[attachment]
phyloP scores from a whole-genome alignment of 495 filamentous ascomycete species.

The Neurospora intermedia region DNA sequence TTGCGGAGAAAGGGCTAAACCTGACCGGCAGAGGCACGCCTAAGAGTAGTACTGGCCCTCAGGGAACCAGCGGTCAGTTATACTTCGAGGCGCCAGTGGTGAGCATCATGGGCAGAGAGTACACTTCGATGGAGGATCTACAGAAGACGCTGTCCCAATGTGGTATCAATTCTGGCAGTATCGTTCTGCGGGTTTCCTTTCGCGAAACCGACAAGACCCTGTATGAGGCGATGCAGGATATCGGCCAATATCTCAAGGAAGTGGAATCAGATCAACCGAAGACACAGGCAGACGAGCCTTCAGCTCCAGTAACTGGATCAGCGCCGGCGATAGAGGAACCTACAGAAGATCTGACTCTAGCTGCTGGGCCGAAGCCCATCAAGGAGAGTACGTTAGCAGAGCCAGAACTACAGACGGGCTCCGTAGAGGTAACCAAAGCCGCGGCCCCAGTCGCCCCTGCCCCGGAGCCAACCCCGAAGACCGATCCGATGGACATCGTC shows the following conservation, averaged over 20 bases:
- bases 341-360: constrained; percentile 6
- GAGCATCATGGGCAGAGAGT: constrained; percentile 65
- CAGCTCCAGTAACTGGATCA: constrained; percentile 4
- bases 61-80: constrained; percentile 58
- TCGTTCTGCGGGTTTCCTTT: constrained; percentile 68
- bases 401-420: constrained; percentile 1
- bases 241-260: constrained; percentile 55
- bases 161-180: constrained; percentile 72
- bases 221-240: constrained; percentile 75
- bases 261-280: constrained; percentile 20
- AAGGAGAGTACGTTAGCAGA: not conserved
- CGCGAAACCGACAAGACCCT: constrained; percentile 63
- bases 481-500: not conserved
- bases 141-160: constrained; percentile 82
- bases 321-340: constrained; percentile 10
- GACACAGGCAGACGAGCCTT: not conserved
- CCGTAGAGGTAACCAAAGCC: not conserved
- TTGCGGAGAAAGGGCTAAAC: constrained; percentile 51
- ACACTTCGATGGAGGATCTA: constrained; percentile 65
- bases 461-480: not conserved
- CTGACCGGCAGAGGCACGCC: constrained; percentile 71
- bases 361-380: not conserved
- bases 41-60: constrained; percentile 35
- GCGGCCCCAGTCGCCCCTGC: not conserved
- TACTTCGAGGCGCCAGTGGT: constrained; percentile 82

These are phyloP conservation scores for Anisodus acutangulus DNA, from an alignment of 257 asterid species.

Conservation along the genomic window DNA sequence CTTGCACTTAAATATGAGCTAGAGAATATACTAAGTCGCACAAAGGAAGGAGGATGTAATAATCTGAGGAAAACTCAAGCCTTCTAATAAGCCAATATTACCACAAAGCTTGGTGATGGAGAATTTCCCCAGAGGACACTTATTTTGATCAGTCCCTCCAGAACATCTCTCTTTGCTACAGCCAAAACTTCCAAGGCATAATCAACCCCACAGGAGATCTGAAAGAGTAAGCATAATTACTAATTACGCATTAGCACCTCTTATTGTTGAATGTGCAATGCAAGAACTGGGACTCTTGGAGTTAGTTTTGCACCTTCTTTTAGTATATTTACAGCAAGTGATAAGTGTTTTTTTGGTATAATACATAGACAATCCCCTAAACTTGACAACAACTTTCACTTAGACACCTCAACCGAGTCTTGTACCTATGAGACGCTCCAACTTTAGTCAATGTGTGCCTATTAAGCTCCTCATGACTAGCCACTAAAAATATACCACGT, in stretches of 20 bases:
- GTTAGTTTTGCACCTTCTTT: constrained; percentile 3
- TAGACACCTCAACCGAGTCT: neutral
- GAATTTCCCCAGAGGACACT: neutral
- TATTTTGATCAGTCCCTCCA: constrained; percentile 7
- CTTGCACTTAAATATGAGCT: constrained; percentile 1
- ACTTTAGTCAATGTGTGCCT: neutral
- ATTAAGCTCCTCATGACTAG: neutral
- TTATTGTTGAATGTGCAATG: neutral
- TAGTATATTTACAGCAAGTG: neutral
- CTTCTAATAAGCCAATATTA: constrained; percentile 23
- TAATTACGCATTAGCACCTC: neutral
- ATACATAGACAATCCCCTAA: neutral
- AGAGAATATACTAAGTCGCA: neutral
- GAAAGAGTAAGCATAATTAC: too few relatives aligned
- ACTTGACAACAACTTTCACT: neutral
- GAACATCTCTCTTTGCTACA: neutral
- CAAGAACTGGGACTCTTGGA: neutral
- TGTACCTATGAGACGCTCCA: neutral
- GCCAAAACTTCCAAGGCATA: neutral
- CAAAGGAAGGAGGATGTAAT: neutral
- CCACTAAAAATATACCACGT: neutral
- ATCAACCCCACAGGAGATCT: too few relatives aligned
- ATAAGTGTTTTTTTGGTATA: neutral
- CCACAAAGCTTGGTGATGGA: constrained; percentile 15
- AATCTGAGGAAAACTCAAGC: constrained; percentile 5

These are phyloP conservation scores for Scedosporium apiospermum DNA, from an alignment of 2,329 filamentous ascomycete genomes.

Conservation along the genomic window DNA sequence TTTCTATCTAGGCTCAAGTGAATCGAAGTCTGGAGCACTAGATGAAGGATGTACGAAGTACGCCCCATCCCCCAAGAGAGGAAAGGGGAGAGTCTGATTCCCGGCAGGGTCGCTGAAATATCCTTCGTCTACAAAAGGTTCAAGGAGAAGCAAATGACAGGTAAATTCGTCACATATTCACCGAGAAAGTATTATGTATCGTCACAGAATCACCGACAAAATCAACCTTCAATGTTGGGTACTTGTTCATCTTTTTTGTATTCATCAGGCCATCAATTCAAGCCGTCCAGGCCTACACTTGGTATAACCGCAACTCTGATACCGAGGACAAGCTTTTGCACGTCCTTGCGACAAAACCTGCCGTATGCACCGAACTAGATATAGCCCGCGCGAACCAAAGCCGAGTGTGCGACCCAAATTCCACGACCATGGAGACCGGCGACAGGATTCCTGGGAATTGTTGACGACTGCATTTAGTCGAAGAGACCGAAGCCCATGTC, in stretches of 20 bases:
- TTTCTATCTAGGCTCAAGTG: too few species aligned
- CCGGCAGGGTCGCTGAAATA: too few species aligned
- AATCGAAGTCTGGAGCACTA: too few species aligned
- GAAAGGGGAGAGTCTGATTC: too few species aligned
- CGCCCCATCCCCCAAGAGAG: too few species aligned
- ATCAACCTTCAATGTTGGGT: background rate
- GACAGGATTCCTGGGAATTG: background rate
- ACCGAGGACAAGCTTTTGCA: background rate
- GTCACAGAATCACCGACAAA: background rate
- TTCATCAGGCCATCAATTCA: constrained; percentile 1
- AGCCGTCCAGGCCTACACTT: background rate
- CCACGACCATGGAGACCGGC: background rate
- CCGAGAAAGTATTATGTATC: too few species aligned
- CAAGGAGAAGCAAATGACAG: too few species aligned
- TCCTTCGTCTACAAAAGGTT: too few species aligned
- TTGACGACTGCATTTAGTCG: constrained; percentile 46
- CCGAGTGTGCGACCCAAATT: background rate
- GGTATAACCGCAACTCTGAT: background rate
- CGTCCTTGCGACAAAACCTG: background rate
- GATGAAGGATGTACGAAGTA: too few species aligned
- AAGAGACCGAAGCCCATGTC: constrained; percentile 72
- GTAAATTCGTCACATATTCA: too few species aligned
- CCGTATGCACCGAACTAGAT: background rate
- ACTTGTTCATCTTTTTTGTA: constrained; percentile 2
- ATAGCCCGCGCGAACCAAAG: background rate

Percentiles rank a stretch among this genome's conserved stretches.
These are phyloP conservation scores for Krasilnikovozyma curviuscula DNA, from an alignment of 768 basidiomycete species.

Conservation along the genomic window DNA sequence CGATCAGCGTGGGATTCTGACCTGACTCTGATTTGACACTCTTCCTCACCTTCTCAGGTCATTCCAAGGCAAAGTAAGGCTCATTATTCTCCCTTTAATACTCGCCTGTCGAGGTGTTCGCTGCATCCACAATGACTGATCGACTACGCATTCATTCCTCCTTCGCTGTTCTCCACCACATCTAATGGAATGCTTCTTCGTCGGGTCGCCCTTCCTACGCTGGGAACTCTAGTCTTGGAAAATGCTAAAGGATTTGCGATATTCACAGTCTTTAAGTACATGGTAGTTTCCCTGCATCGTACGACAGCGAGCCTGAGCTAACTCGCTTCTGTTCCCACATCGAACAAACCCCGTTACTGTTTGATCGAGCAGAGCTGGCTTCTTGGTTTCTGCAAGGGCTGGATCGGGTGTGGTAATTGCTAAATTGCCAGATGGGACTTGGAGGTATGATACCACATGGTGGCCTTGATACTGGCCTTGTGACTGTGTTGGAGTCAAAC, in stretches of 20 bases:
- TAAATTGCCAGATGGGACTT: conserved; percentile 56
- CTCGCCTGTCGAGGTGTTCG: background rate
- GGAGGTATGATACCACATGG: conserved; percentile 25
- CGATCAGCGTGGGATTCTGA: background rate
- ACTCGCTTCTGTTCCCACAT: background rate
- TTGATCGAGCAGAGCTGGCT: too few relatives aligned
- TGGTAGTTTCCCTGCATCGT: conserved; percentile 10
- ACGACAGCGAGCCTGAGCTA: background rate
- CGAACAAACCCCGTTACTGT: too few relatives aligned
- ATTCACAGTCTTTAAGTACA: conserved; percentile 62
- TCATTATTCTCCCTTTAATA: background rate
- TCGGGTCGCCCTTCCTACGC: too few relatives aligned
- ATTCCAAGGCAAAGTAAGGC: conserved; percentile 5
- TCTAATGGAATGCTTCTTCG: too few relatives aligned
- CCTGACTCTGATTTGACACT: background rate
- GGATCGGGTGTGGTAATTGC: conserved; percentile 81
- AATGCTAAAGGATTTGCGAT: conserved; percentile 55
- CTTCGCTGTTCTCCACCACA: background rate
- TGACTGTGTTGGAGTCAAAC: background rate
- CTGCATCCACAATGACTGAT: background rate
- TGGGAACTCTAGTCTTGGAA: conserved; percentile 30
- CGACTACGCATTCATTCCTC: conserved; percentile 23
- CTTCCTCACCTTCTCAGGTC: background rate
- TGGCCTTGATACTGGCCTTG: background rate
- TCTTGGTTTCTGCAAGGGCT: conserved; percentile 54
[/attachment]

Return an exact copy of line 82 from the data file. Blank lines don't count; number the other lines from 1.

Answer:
Percentiles rank a stretch among this genome's conserved stretches.